Category Archives: Deployment

Installing a secure Apache webserver to run Perl

So, you want to run Perl on the web, because it’s the 90s all over again. You want HTTPS, because… no, there’s no because.  You want HTTPS.  Who wouldn’t?  Here’s what you do on a Debian Linux such as Ubuntu:
sudo apt-get install apache2 libapache2-mod-perl2
mod-perl is an Apache module that allows Perl programs to be executed from Apache.

Our goal is to get /var/www/html/ running at

print "Hello World"

Disable the default Apache virtual host:

sudo a2dissite 000-default.conf

Create an file in /etc/apache2/sites-available with your text editor, replacing instances of with your own domain name in both the configuration file and in the file name /etc/apache2/sites-available/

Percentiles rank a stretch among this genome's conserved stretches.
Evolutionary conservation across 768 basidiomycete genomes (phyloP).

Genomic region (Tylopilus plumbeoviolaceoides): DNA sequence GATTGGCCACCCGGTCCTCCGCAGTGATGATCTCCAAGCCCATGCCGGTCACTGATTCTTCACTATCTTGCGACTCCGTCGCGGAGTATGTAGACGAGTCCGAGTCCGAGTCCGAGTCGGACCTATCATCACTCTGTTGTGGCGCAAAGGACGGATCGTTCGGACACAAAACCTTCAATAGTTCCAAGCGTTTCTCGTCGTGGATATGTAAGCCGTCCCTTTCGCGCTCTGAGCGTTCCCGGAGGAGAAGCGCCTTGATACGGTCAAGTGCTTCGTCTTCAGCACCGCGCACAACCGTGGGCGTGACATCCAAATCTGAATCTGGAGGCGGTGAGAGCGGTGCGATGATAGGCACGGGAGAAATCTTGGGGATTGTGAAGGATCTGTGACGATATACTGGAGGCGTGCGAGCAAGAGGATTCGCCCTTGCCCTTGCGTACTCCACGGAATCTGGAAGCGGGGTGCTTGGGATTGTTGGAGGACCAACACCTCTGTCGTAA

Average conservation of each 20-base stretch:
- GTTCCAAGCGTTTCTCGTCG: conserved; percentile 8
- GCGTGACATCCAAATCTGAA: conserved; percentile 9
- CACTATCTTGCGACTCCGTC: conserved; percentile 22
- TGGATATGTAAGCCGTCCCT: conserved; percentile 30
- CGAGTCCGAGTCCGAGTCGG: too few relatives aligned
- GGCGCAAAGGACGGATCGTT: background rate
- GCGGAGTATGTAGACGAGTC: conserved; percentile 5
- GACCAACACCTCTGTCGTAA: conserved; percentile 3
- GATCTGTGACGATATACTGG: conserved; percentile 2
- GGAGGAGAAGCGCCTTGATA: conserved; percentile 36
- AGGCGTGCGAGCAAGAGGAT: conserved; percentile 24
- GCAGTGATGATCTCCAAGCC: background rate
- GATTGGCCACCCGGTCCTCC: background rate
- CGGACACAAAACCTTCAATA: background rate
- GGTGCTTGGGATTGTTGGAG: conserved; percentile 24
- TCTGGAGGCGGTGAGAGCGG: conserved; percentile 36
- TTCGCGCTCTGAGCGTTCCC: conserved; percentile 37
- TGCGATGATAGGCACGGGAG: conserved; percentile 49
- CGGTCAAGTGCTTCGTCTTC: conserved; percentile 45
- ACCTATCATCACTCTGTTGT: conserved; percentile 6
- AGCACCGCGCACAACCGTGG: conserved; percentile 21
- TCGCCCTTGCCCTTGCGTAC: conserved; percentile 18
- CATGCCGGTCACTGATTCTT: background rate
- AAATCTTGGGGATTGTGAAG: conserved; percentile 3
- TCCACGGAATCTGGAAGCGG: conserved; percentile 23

<VirtualHost *:80>
     ErrorLog ${APACHE_LOG_DIR}/error.log
     CustomLog ${APACHE_LOG_DIR}/access.log combined
     <Directory /var/www/>
              Options +ExecCGI -MultiViews +SymLinksIfOwnerMatch
              AllowOverride None
              AddHandler cgi-script .pl
              Require all granted

<IfModule mod_ssl.c>
<VirtualHost *:443>
     ErrorLog ${APACHE_LOG_DIR}/error.log
     CustomLog ${APACHE_LOG_DIR}/access.log combined
     <Directory /var/www/>
              Options +ExecCGI -MultiViews +SymLinksIfOwnerMatch
              AllowOverride None
              AddHandler cgi-script .pl
              Require all granted

If you have multiple sites, you’ll want to do things with DocumentRoot to isolate them from each other. But that’s for another post.

You might add in DirectoryIndex / to make execute your program.

The Directory section above allows you to isolate executable code from served code, which is good practice. For this example we’re dumping the executable in with everything else, which is questionable.